YOURS, MINE, OURS?
So, you've met "The One" and you're thinking of shacking up? A recent
Marriage and Home Buying Study
from Coldwell Banker Real Estate found that one in four couples between the ages of 18 and 34 bought a house together before they were married. While previous generations may have balked at the idea (my parents included), today there are many compelling reasons to purchase a house before marriage. Our presently low mortgage rate environment, the desire to build equity over time and escalating Bay Area rents make home ownership not only alluring but completely logical for a growing number of couples in a committed relationship.
Buying a home together may sound fun and economical, but the law is vague when it comes to protecting unmarried couples should the union fizzle. You would be well-advised to proceed with caution. This may be the biggest, most complex financial decision a couple will make together and it is crucial to have the proper agreements in place to safeguard your financial positions down the road. A few tips on how to proceed:
Know Your Ownership Options
Title and taxation issues are profoundly different between marrieds and unmarrieds and how you decide to take title will have enormous, lasting consequences, particularly when it comes to estate planning. This matter requires very careful consideration and I would urge you to seek the counsel of an experienced real estate or estate planning attorney to avoid costly, painful mistakes.
Generally, there are three basic options for taking title as unmarrieds when buying a house for purely personal use:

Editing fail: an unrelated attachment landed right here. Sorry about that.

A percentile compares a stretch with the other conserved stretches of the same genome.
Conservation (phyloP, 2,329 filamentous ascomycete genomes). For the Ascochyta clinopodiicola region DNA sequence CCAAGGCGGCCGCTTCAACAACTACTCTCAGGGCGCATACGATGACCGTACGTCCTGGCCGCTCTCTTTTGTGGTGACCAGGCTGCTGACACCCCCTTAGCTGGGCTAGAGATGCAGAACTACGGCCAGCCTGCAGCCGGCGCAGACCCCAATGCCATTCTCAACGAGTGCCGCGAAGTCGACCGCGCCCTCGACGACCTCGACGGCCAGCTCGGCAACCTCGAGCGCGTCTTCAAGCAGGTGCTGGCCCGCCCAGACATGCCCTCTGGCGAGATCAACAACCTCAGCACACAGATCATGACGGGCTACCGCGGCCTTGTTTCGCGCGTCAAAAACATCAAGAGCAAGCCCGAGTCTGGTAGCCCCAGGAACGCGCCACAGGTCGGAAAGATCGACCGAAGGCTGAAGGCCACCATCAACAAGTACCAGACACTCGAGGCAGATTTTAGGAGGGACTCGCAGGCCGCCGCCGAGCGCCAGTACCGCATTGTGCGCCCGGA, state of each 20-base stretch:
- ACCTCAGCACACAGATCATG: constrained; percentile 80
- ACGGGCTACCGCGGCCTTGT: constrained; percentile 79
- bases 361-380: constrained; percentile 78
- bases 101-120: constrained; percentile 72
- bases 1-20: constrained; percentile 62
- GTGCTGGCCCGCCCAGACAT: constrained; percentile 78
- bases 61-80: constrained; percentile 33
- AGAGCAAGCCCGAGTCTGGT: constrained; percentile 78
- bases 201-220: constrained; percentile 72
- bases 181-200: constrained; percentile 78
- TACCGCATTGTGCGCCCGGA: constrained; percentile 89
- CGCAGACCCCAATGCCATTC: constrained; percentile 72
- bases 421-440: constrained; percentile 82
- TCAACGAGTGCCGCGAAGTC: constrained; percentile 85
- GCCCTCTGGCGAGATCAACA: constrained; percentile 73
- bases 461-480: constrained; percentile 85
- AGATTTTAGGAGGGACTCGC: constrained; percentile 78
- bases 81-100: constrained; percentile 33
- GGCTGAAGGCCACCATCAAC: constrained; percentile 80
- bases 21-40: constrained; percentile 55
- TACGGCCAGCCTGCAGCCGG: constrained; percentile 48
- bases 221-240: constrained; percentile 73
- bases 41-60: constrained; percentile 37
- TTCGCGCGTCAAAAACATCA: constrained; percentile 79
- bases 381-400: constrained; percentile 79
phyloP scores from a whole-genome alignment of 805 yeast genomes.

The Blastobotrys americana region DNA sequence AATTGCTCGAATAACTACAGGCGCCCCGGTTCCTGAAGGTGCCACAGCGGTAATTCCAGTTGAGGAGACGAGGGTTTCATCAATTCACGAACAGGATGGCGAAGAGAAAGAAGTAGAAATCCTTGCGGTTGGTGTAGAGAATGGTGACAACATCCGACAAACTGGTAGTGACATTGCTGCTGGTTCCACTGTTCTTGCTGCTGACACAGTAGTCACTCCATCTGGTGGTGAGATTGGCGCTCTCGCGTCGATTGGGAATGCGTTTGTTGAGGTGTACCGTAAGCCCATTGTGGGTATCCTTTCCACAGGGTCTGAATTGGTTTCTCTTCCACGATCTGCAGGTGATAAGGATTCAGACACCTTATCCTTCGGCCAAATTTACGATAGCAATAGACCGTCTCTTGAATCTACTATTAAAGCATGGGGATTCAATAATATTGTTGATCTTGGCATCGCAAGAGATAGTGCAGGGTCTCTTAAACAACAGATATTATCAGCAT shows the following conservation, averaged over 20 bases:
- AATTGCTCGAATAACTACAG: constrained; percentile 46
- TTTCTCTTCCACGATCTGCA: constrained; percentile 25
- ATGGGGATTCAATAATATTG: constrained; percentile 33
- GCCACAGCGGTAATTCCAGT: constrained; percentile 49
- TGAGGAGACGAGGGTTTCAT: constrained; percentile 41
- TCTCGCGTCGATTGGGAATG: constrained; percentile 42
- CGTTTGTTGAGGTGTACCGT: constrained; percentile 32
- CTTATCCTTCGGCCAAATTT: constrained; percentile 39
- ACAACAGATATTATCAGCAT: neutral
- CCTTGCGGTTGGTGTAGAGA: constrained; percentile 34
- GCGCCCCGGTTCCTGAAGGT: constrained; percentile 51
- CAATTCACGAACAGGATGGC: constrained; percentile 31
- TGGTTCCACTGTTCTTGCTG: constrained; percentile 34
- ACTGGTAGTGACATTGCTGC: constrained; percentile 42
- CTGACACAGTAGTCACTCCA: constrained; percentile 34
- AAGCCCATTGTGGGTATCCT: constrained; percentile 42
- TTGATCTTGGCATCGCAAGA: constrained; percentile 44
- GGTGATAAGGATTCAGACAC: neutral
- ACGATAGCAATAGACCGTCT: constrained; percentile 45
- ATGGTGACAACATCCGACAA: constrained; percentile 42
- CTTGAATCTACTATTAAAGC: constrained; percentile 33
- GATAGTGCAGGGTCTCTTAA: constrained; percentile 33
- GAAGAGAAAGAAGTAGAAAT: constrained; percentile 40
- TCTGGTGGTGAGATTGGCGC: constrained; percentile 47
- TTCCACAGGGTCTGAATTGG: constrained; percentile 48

Tenants in Common
. Our in-house mortgage broker, Dennis Kowalski of Guaranteed Rate, would be happy to discuss these options and more in detail and answer any questions you may have on the subject (contact information listed below).
In order to qualify for a mortgage, one must lay themselves bare financially before their mortgage broker (outlining credit card debt, student loans, savings, investments, salary, etc.) so it would behoove you to have an open, honest discussion with your significant other now and deal with any issues which might potentially derail the purchase.
Consider a Prenup for Your Home
Patrick Horning of Northwestern Mutual suggests a Prenup for the home. Not to be confused with the standard Real Estate Purchasing Agreement (“RPA”), a Home Buying Prenuptial addresses issues such as who pays for what and what happens if one partner is unable to meet his obligations, you decide to sell the house or the relationship dissolves. While buying and sharing a home together could be one of the most joyful experiences of your life, this legally binding agreement serves to protect each of you financially should something go awry.
Some say "love is blind", but you can rest assured this team of real estate professionals is not. We're here for you when you need us. Happy Valentine's Day!
I encourage you to seek legal counsel when vesting title to property as this is a complex subject with long-lasting implications. Feel free to contact me for a referral to a local real estate or estate planning attorney for more information